June 28, 2005
Killing Yourself To Live is a chronicle of Chuck Klosterman's epic road trip to visit rock and roll death sites. Like every good road book, along the journey he learns as much about rock and roll as he does about himself. Klosterman's pointed music references and pop culture insights make the book a quick, but fulfilling read.
Here is Chuck Klosterman's "Book Notes" selection for Killing Yourself To Live, in his own words:
"Pretty Vacant," the Sex Pistols
"Jolene," Dolly Parton
"Desert Moon," Great White
"Crazy in Love," Beyonce
"I’m a Cuckoo," Belle and Sebastian
"Downtown," Petula Clark
"The National Anthem," Radiohead
"Gimme Three Steps," Lynyrd Skynyrd
"Truck On (Tyke)," T. Rex
"Layla," Derek and the Dominos
"I Don’t Want To Know," Fleetwood Mac
"I’m Always in Love," Wilco
"Italian Girls," Rod Stewart
"You Can’t Fool Old Friends with Limousines," The Thrills
"Custard Pie," Led Zeppelin
"New York Groove," Ace Frehley/KISS
"About a Girl," Nirvana
"Killing Yourself to Live," Black Sabbath
This mix tape would be (more or less) the entire book: Killing Yourself to Live starts at the Hotel Chelsea (to investigate the death of Sex Pistol bassist Sid Vicious), and then I immediately start talking about women I’ve dated (one of which is like the girl described in "Jolene"). I proceed to drive a rental car to the spot in Rhode Island where 100 people died in the 2003 Great White club disaster; it so happens that the fire started while they were playing "Desert Moon" (which I realize is a terrible song, but that’s life). "Crazy in Love" was all over the radio while I was driving across the country that particular summer, so I needed to include that single. One of the book’s chapters is subtitled Dear Catastrophe Waitress, which I why I incorporated Belle & Sebastian (and I picked "I'm a Cuckoo" because it’s an homage to Thin Lizzy). "Downtown" has a specific significance to one of the female characters in this story, and "The National Anthem" relates to a section that outlines how (and why) Radiohead’s Kid A can be experienced as the soundtrack to 9/11. I visited the location of the Skynyrd plane crash, so that’s what they’re integrated here; I threw in a T. Rex song just because Marc Bolan is dead. "Layla" plays a central role for in a dream sequence near the middle of the narrative. Fleetwood Mac is awesome. The Wilco song is metaphoric of the book’s premise, and I also discuss a conversation I once had with Jeff Tweedy about Rumours, so those two tracks fit together nicely. This whole manuscript is kind of about my (mostly unspoken) relationship to Rod Stewart, so I included his most underrated song. The Thrills number makes me think about returning to rural North Dakota, which is something else I did. I could probably have picked any Zeppelin tune, but I really love the core riff on "Custard Pie." There is a long passage in the book where I analyze girls I’ve slept via the context of the 1978 KISS solo albums, and the highest-charting single from those albums was Ace’s disco metal effort "New York Groove." The story ends in Kurt Cobain’s hometown of Aberdeen, Wash., hence "About a Girl" (which, I suppose, could be said about this entire narrative). And – obviously – the book is titled Killing Yourself to Live, which I lifted from Sabbath's always excellent "Killing Yourself to Live."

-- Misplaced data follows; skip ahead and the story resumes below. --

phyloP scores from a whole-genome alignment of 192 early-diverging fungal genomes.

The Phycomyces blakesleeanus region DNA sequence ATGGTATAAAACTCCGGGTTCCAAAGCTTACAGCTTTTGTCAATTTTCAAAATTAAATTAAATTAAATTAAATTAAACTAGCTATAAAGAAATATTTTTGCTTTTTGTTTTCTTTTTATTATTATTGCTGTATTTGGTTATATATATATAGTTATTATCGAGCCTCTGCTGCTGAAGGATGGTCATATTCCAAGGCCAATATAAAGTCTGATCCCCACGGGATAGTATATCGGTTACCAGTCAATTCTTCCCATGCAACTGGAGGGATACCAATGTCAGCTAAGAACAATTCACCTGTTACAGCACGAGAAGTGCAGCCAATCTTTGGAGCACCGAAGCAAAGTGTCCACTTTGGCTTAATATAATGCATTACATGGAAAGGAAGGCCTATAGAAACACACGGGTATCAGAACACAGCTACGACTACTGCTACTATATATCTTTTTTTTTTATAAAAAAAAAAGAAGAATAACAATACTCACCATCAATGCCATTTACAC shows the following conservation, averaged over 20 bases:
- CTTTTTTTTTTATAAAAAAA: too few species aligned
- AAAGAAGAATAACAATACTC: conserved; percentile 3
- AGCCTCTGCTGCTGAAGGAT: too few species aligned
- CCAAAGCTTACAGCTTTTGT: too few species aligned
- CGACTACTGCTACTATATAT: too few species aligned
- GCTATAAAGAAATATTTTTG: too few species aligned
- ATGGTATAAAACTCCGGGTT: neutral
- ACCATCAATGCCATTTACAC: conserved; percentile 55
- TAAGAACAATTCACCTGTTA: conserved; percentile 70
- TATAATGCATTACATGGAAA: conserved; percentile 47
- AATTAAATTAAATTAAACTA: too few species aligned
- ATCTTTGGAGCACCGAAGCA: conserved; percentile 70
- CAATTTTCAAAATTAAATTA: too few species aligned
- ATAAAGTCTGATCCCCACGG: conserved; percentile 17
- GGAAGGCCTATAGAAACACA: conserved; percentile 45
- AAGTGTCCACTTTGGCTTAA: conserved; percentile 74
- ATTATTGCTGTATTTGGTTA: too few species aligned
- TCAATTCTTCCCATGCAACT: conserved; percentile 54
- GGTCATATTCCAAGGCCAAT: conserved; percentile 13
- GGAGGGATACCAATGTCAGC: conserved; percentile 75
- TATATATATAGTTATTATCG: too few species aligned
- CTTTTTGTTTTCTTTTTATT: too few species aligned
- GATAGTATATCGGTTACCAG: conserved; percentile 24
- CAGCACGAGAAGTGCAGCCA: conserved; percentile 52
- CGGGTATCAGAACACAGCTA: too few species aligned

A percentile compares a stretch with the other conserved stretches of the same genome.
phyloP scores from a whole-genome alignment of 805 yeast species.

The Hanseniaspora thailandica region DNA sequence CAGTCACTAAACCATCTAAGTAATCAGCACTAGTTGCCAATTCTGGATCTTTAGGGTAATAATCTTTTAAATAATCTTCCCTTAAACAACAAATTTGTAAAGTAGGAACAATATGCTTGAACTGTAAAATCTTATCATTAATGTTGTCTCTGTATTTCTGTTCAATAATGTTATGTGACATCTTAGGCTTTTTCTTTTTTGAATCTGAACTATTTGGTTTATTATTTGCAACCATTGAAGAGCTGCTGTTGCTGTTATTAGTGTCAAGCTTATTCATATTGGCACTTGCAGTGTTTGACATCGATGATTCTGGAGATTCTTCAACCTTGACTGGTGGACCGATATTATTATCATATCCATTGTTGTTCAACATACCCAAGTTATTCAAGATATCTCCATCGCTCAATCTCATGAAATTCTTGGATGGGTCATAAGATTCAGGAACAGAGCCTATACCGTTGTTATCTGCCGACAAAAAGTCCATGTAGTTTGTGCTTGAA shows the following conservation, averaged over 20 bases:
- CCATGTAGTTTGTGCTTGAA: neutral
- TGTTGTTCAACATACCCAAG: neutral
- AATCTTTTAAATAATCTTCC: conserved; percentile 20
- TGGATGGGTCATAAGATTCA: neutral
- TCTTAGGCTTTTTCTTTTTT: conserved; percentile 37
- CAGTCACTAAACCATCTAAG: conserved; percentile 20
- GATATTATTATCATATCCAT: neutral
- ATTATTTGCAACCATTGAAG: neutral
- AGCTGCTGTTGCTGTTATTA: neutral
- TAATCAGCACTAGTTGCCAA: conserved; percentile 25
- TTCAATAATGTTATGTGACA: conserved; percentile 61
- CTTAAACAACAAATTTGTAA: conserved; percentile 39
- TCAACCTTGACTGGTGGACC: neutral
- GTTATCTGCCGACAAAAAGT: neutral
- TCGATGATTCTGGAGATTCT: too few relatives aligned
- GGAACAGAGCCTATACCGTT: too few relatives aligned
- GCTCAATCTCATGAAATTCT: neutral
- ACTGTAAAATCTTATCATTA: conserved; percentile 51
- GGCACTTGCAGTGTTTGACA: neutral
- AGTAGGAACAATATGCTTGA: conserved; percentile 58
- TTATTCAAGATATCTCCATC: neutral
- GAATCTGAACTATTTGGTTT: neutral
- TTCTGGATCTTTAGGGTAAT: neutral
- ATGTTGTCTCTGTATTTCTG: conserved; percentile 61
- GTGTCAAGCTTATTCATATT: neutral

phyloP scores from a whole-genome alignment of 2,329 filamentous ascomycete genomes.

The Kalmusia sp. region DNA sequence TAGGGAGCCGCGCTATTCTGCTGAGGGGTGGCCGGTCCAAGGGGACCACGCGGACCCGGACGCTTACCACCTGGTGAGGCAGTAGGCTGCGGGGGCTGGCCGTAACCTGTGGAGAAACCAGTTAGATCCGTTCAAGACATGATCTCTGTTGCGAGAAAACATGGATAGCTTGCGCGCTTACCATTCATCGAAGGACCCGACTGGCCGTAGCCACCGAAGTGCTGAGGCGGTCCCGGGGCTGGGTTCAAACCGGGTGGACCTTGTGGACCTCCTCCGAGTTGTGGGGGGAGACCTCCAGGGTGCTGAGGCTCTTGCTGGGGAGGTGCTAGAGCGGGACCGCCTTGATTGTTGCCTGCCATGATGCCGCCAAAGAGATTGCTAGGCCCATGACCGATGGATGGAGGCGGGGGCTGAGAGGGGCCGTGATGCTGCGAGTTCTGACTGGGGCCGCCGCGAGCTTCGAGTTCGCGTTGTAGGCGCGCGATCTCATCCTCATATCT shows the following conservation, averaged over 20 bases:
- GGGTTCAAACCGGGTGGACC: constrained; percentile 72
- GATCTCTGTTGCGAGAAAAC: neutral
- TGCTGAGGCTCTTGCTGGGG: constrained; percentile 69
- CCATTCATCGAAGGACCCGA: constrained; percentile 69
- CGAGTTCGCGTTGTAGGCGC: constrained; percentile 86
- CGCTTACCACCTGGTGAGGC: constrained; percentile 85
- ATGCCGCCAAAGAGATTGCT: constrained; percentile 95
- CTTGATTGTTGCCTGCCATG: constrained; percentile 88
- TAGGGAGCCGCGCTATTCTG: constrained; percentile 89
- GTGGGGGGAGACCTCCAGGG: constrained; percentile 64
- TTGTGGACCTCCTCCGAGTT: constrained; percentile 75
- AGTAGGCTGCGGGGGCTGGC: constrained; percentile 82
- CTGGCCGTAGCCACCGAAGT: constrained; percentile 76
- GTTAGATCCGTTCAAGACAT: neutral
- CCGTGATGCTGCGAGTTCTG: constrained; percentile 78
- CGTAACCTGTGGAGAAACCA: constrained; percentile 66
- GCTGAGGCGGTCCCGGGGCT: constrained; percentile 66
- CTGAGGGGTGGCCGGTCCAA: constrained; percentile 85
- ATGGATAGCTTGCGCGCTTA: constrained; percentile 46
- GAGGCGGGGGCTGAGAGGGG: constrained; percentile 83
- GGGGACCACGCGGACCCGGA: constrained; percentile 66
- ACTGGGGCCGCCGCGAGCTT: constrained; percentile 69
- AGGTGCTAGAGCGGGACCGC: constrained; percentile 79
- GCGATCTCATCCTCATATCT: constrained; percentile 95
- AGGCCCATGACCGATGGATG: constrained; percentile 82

This would actually be a killer f*cking album, now that I think about it. Except for that Great White song.
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